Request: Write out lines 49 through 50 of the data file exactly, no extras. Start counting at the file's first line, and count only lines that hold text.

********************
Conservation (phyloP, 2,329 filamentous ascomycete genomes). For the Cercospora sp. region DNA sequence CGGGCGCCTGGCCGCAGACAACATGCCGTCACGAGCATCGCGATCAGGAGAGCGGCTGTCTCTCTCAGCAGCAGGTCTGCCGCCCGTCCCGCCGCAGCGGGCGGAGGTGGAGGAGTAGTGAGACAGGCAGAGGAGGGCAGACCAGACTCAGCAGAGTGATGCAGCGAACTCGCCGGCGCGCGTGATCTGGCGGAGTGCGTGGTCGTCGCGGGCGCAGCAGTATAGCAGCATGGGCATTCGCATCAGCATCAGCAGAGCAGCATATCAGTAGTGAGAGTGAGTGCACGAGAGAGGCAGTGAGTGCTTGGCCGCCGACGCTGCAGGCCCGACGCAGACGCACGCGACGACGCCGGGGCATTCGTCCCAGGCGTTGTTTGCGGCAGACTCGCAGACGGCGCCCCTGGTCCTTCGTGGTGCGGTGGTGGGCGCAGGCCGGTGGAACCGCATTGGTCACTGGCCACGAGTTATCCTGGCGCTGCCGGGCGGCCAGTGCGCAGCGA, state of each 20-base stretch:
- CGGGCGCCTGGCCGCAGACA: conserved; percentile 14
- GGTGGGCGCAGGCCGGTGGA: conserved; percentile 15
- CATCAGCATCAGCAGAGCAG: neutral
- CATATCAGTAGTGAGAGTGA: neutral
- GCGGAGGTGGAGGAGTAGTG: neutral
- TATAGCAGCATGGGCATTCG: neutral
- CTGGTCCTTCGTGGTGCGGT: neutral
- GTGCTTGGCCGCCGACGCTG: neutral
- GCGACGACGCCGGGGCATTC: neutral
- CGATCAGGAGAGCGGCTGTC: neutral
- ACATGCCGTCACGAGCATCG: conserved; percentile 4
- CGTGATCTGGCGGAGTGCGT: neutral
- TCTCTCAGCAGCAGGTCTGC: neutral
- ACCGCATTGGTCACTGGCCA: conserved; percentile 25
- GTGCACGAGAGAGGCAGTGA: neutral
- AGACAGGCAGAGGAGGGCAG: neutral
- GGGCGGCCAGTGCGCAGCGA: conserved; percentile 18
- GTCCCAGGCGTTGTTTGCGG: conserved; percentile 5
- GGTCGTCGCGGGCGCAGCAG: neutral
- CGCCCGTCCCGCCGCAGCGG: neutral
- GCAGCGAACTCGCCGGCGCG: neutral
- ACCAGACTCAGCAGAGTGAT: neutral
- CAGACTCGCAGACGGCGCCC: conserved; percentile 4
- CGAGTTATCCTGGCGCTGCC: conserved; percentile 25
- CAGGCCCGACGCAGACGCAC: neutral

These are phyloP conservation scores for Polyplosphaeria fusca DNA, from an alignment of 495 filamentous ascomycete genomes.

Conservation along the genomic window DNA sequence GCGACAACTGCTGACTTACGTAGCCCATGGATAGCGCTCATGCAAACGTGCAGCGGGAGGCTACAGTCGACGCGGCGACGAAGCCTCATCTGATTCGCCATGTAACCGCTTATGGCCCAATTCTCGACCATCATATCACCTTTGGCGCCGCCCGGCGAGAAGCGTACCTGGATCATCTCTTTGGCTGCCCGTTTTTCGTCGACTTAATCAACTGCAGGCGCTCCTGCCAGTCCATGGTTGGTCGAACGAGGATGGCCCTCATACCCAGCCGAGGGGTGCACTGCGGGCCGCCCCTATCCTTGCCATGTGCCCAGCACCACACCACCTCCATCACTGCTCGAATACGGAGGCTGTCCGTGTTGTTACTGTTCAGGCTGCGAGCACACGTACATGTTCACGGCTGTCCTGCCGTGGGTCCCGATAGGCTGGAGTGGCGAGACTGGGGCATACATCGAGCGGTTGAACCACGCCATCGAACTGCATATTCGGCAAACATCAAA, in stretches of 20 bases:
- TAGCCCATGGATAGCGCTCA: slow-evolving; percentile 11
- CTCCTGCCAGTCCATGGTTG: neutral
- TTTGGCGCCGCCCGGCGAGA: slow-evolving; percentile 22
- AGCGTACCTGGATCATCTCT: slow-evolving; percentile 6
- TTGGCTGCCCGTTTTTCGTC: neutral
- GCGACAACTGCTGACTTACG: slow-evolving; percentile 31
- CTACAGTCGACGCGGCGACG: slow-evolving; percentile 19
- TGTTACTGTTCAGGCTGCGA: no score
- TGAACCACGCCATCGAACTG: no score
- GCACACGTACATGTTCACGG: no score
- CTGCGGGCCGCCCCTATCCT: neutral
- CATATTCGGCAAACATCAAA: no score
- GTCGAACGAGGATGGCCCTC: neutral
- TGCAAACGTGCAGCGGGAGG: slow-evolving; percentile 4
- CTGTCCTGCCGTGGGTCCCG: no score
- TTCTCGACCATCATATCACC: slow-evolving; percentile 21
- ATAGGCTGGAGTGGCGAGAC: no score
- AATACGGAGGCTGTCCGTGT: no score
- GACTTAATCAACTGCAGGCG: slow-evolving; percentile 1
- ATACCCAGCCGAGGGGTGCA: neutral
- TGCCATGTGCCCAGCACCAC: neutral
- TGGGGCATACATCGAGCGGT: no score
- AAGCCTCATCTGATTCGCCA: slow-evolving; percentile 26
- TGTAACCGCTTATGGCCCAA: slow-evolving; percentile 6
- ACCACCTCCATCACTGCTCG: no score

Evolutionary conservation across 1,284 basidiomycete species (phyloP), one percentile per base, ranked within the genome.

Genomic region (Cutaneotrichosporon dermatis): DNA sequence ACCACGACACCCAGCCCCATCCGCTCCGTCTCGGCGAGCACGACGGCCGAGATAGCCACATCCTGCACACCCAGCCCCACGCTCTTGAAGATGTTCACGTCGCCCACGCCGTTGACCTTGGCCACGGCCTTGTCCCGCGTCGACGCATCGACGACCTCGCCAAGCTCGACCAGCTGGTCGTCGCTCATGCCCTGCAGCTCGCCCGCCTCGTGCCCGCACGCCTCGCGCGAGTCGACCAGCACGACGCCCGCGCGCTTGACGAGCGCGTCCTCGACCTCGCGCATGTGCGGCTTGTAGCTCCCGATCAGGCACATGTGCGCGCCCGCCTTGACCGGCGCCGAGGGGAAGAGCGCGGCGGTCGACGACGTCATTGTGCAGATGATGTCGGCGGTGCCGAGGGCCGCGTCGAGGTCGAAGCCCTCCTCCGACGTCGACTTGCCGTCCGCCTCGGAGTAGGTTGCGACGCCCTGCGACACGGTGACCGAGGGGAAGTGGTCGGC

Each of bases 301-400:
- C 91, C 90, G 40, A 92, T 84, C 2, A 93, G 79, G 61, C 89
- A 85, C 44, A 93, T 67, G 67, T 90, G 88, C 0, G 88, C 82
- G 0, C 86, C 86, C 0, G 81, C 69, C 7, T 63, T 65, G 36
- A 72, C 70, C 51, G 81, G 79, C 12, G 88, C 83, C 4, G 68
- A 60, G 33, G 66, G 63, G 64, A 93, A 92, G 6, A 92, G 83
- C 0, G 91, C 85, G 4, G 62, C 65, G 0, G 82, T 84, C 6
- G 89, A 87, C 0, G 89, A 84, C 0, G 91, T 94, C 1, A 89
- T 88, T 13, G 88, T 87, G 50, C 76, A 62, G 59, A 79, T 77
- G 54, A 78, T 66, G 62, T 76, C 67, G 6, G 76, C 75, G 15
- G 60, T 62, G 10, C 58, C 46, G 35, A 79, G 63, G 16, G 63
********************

- TGCCATGTGCCCAGCACCAC: neutral
- TGGGGCATACATCGAGCGGT: no score